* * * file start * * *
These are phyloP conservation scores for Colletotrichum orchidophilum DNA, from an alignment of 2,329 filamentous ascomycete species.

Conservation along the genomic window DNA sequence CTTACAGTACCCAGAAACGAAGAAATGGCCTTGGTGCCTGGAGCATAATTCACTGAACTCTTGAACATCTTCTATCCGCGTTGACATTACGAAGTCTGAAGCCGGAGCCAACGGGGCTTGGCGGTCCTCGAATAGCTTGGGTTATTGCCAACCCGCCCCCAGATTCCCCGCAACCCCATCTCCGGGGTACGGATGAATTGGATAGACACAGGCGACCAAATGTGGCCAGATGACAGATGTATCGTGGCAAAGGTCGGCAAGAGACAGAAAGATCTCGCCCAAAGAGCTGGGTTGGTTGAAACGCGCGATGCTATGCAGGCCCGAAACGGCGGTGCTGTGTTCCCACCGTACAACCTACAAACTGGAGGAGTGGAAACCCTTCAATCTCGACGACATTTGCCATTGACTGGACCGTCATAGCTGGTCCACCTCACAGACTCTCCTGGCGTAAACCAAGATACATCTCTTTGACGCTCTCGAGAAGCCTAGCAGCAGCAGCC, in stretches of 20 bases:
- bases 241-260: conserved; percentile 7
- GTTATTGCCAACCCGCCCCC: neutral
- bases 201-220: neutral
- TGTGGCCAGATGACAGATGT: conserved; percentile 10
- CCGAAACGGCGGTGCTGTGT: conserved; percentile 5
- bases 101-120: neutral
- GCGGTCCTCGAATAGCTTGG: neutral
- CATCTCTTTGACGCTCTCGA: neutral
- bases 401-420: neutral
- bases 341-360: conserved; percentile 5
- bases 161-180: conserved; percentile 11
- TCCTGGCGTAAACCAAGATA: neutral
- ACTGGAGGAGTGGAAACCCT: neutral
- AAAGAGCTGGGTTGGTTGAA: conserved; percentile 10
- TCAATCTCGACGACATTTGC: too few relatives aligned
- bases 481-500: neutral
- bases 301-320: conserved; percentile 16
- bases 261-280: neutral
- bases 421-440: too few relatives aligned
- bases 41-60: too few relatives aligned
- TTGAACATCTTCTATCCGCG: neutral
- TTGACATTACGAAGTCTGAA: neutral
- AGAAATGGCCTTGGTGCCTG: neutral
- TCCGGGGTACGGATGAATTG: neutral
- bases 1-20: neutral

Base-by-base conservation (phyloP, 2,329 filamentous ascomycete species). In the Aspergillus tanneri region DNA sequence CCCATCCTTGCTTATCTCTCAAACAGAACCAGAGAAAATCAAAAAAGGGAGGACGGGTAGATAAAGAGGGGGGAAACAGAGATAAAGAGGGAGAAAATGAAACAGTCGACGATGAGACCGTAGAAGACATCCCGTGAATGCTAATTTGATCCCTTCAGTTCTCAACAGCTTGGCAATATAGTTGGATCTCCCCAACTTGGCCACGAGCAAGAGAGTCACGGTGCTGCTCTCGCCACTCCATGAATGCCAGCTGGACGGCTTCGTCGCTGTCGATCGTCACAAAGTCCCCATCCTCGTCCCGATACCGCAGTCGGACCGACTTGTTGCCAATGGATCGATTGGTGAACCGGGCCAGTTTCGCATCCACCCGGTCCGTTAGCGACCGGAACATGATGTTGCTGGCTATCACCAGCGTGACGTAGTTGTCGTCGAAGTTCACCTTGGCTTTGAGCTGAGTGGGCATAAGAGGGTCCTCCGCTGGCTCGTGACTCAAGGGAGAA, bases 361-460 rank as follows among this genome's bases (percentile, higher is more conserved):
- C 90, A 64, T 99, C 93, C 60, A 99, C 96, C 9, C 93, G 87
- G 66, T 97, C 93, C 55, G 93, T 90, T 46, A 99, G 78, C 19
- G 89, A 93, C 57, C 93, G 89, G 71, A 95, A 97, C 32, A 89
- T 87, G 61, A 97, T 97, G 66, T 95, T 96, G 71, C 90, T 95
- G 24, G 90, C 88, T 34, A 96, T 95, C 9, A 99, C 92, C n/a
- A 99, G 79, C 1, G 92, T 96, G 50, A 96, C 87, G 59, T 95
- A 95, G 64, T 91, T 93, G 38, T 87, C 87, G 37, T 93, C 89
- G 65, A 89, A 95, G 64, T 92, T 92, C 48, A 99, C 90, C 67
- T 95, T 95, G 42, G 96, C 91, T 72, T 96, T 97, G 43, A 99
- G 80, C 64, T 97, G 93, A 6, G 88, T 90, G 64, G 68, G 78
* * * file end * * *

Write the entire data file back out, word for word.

These are phyloP conservation scores for Colletotrichum orchidophilum DNA, from an alignment of 2,329 filamentous ascomycete species.

Conservation along the genomic window DNA sequence CTTACAGTACCCAGAAACGAAGAAATGGCCTTGGTGCCTGGAGCATAATTCACTGAACTCTTGAACATCTTCTATCCGCGTTGACATTACGAAGTCTGAAGCCGGAGCCAACGGGGCTTGGCGGTCCTCGAATAGCTTGGGTTATTGCCAACCCGCCCCCAGATTCCCCGCAACCCCATCTCCGGGGTACGGATGAATTGGATAGACACAGGCGACCAAATGTGGCCAGATGACAGATGTATCGTGGCAAAGGTCGGCAAGAGACAGAAAGATCTCGCCCAAAGAGCTGGGTTGGTTGAAACGCGCGATGCTATGCAGGCCCGAAACGGCGGTGCTGTGTTCCCACCGTACAACCTACAAACTGGAGGAGTGGAAACCCTTCAATCTCGACGACATTTGCCATTGACTGGACCGTCATAGCTGGTCCACCTCACAGACTCTCCTGGCGTAAACCAAGATACATCTCTTTGACGCTCTCGAGAAGCCTAGCAGCAGCAGCC, in stretches of 20 bases:
- bases 241-260: conserved; percentile 7
- GTTATTGCCAACCCGCCCCC: neutral
- bases 201-220: neutral
- TGTGGCCAGATGACAGATGT: conserved; percentile 10
- CCGAAACGGCGGTGCTGTGT: conserved; percentile 5
- bases 101-120: neutral
- GCGGTCCTCGAATAGCTTGG: neutral
- CATCTCTTTGACGCTCTCGA: neutral
- bases 401-420: neutral
- bases 341-360: conserved; percentile 5
- bases 161-180: conserved; percentile 11
- TCCTGGCGTAAACCAAGATA: neutral
- ACTGGAGGAGTGGAAACCCT: neutral
- AAAGAGCTGGGTTGGTTGAA: conserved; percentile 10
- TCAATCTCGACGACATTTGC: too few relatives aligned
- bases 481-500: neutral
- bases 301-320: conserved; percentile 16
- bases 261-280: neutral
- bases 421-440: too few relatives aligned
- bases 41-60: too few relatives aligned
- TTGAACATCTTCTATCCGCG: neutral
- TTGACATTACGAAGTCTGAA: neutral
- AGAAATGGCCTTGGTGCCTG: neutral
- TCCGGGGTACGGATGAATTG: neutral
- bases 1-20: neutral

Base-by-base conservation (phyloP, 2,329 filamentous ascomycete species). In the Aspergillus tanneri region DNA sequence CCCATCCTTGCTTATCTCTCAAACAGAACCAGAGAAAATCAAAAAAGGGAGGACGGGTAGATAAAGAGGGGGGAAACAGAGATAAAGAGGGAGAAAATGAAACAGTCGACGATGAGACCGTAGAAGACATCCCGTGAATGCTAATTTGATCCCTTCAGTTCTCAACAGCTTGGCAATATAGTTGGATCTCCCCAACTTGGCCACGAGCAAGAGAGTCACGGTGCTGCTCTCGCCACTCCATGAATGCCAGCTGGACGGCTTCGTCGCTGTCGATCGTCACAAAGTCCCCATCCTCGTCCCGATACCGCAGTCGGACCGACTTGTTGCCAATGGATCGATTGGTGAACCGGGCCAGTTTCGCATCCACCCGGTCCGTTAGCGACCGGAACATGATGTTGCTGGCTATCACCAGCGTGACGTAGTTGTCGTCGAAGTTCACCTTGGCTTTGAGCTGAGTGGGCATAAGAGGGTCCTCCGCTGGCTCGTGACTCAAGGGAGAA, bases 361-460 rank as follows among this genome's bases (percentile, higher is more conserved):
- C 90, A 64, T 99, C 93, C 60, A 99, C 96, C 9, C 93, G 87
- G 66, T 97, C 93, C 55, G 93, T 90, T 46, A 99, G 78, C 19
- G 89, A 93, C 57, C 93, G 89, G 71, A 95, A 97, C 32, A 89
- T 87, G 61, A 97, T 97, G 66, T 95, T 96, G 71, C 90, T 95
- G 24, G 90, C 88, T 34, A 96, T 95, C 9, A 99, C 92, C n/a
- A 99, G 79, C 1, G 92, T 96, G 50, A 96, C 87, G 59, T 95
- A 95, G 64, T 91, T 93, G 38, T 87, C 87, G 37, T 93, C 89
- G 65, A 89, A 95, G 64, T 92, T 92, C 48, A 99, C 90, C 67
- T 95, T 95, G 42, G 96, C 91, T 72, T 96, T 97, G 43, A 99
- G 80, C 64, T 97, G 93, A 6, G 88, T 90, G 64, G 68, G 78